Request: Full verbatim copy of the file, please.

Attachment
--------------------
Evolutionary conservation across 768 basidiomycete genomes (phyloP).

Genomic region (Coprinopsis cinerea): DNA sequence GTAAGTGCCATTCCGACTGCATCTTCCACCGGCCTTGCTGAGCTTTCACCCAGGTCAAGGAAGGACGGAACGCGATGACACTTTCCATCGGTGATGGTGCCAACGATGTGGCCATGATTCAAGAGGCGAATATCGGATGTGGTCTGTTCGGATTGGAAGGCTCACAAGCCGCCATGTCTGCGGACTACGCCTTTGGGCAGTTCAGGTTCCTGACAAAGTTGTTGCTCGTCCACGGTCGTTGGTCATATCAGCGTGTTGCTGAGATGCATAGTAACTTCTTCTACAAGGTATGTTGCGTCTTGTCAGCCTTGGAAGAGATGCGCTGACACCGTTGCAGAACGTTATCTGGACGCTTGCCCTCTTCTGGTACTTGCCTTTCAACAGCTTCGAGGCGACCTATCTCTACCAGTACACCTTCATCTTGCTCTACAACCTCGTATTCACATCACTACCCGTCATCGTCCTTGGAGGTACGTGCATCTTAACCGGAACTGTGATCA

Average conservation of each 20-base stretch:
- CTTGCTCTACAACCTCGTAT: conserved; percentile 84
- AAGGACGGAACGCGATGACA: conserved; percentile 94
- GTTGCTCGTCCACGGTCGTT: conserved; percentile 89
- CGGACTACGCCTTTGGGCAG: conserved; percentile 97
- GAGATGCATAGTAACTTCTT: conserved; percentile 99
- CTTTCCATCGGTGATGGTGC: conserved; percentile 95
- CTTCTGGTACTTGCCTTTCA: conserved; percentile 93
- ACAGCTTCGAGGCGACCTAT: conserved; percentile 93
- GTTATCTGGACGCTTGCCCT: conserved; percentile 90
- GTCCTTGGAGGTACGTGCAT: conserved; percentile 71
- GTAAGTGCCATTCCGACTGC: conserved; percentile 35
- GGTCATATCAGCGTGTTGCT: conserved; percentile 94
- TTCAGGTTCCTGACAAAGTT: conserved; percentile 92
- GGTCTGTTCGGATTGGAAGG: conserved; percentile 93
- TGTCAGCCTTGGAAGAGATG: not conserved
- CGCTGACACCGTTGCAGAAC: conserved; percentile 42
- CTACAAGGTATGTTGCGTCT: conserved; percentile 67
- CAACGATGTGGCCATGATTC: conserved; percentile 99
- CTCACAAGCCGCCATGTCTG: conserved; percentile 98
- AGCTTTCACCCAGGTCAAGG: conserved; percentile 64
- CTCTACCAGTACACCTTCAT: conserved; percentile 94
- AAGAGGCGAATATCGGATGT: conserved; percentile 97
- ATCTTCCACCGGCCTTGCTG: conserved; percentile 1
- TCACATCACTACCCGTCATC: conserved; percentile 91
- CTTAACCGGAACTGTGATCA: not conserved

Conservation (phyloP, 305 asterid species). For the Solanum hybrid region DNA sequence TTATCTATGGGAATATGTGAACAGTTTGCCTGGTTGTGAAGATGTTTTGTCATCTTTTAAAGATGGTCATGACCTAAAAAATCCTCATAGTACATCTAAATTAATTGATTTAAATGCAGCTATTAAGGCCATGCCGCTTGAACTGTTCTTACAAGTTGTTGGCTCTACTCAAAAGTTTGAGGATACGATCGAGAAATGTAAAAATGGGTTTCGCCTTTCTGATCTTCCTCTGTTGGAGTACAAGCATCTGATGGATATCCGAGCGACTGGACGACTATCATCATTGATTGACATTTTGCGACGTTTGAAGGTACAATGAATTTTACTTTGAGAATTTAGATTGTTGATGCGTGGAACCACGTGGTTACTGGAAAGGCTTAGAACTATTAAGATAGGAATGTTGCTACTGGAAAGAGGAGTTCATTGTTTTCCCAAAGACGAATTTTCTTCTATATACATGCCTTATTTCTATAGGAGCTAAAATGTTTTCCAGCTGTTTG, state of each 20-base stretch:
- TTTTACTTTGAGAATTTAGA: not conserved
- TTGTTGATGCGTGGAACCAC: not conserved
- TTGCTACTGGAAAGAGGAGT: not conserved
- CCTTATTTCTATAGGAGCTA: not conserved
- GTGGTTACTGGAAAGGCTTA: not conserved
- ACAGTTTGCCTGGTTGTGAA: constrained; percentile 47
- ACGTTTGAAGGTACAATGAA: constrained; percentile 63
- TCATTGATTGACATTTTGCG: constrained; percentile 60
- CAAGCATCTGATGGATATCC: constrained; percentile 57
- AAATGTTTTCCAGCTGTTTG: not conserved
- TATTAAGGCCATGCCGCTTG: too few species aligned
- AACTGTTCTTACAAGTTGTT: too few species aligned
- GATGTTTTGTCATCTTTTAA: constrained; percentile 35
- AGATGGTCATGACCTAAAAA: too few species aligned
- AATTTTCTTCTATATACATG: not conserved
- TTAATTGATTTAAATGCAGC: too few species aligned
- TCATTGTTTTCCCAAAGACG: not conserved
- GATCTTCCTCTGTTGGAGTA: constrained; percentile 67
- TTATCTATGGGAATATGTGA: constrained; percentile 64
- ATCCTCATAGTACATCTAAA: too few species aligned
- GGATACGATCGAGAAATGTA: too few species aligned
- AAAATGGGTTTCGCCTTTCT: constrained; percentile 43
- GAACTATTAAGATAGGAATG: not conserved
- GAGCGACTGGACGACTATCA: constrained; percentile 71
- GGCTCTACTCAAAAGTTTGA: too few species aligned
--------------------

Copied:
Evolutionary conservation across 768 basidiomycete genomes (phyloP).

Genomic region (Coprinopsis cinerea): DNA sequence GTAAGTGCCATTCCGACTGCATCTTCCACCGGCCTTGCTGAGCTTTCACCCAGGTCAAGGAAGGACGGAACGCGATGACACTTTCCATCGGTGATGGTGCCAACGATGTGGCCATGATTCAAGAGGCGAATATCGGATGTGGTCTGTTCGGATTGGAAGGCTCACAAGCCGCCATGTCTGCGGACTACGCCTTTGGGCAGTTCAGGTTCCTGACAAAGTTGTTGCTCGTCCACGGTCGTTGGTCATATCAGCGTGTTGCTGAGATGCATAGTAACTTCTTCTACAAGGTATGTTGCGTCTTGTCAGCCTTGGAAGAGATGCGCTGACACCGTTGCAGAACGTTATCTGGACGCTTGCCCTCTTCTGGTACTTGCCTTTCAACAGCTTCGAGGCGACCTATCTCTACCAGTACACCTTCATCTTGCTCTACAACCTCGTATTCACATCACTACCCGTCATCGTCCTTGGAGGTACGTGCATCTTAACCGGAACTGTGATCA

Average conservation of each 20-base stretch:
- CTTGCTCTACAACCTCGTAT: conserved; percentile 84
- AAGGACGGAACGCGATGACA: conserved; percentile 94
- GTTGCTCGTCCACGGTCGTT: conserved; percentile 89
- CGGACTACGCCTTTGGGCAG: conserved; percentile 97
- GAGATGCATAGTAACTTCTT: conserved; percentile 99
- CTTTCCATCGGTGATGGTGC: conserved; percentile 95
- CTTCTGGTACTTGCCTTTCA: conserved; percentile 93
- ACAGCTTCGAGGCGACCTAT: conserved; percentile 93
- GTTATCTGGACGCTTGCCCT: conserved; percentile 90
- GTCCTTGGAGGTACGTGCAT: conserved; percentile 71
- GTAAGTGCCATTCCGACTGC: conserved; percentile 35
- GGTCATATCAGCGTGTTGCT: conserved; percentile 94
- TTCAGGTTCCTGACAAAGTT: conserved; percentile 92
- GGTCTGTTCGGATTGGAAGG: conserved; percentile 93
- TGTCAGCCTTGGAAGAGATG: not conserved
- CGCTGACACCGTTGCAGAAC: conserved; percentile 42
- CTACAAGGTATGTTGCGTCT: conserved; percentile 67
- CAACGATGTGGCCATGATTC: conserved; percentile 99
- CTCACAAGCCGCCATGTCTG: conserved; percentile 98
- AGCTTTCACCCAGGTCAAGG: conserved; percentile 64
- CTCTACCAGTACACCTTCAT: conserved; percentile 94
- AAGAGGCGAATATCGGATGT: conserved; percentile 97
- ATCTTCCACCGGCCTTGCTG: conserved; percentile 1
- TCACATCACTACCCGTCATC: conserved; percentile 91
- CTTAACCGGAACTGTGATCA: not conserved

Conservation (phyloP, 305 asterid species). For the Solanum hybrid region DNA sequence TTATCTATGGGAATATGTGAACAGTTTGCCTGGTTGTGAAGATGTTTTGTCATCTTTTAAAGATGGTCATGACCTAAAAAATCCTCATAGTACATCTAAATTAATTGATTTAAATGCAGCTATTAAGGCCATGCCGCTTGAACTGTTCTTACAAGTTGTTGGCTCTACTCAAAAGTTTGAGGATACGATCGAGAAATGTAAAAATGGGTTTCGCCTTTCTGATCTTCCTCTGTTGGAGTACAAGCATCTGATGGATATCCGAGCGACTGGACGACTATCATCATTGATTGACATTTTGCGACGTTTGAAGGTACAATGAATTTTACTTTGAGAATTTAGATTGTTGATGCGTGGAACCACGTGGTTACTGGAAAGGCTTAGAACTATTAAGATAGGAATGTTGCTACTGGAAAGAGGAGTTCATTGTTTTCCCAAAGACGAATTTTCTTCTATATACATGCCTTATTTCTATAGGAGCTAAAATGTTTTCCAGCTGTTTG, state of each 20-base stretch:
- TTTTACTTTGAGAATTTAGA: not conserved
- TTGTTGATGCGTGGAACCAC: not conserved
- TTGCTACTGGAAAGAGGAGT: not conserved
- CCTTATTTCTATAGGAGCTA: not conserved
- GTGGTTACTGGAAAGGCTTA: not conserved
- ACAGTTTGCCTGGTTGTGAA: constrained; percentile 47
- ACGTTTGAAGGTACAATGAA: constrained; percentile 63
- TCATTGATTGACATTTTGCG: constrained; percentile 60
- CAAGCATCTGATGGATATCC: constrained; percentile 57
- AAATGTTTTCCAGCTGTTTG: not conserved
- TATTAAGGCCATGCCGCTTG: too few species aligned
- AACTGTTCTTACAAGTTGTT: too few species aligned
- GATGTTTTGTCATCTTTTAA: constrained; percentile 35
- AGATGGTCATGACCTAAAAA: too few species aligned
- AATTTTCTTCTATATACATG: not conserved
- TTAATTGATTTAAATGCAGC: too few species aligned
- TCATTGTTTTCCCAAAGACG: not conserved
- GATCTTCCTCTGTTGGAGTA: constrained; percentile 67
- TTATCTATGGGAATATGTGA: constrained; percentile 64
- ATCCTCATAGTACATCTAAA: too few species aligned
- GGATACGATCGAGAAATGTA: too few species aligned
- AAAATGGGTTTCGCCTTTCT: constrained; percentile 43
- GAACTATTAAGATAGGAATG: not conserved
- GAGCGACTGGACGACTATCA: constrained; percentile 71
- GGCTCTACTCAAAAGTTTGA: too few species aligned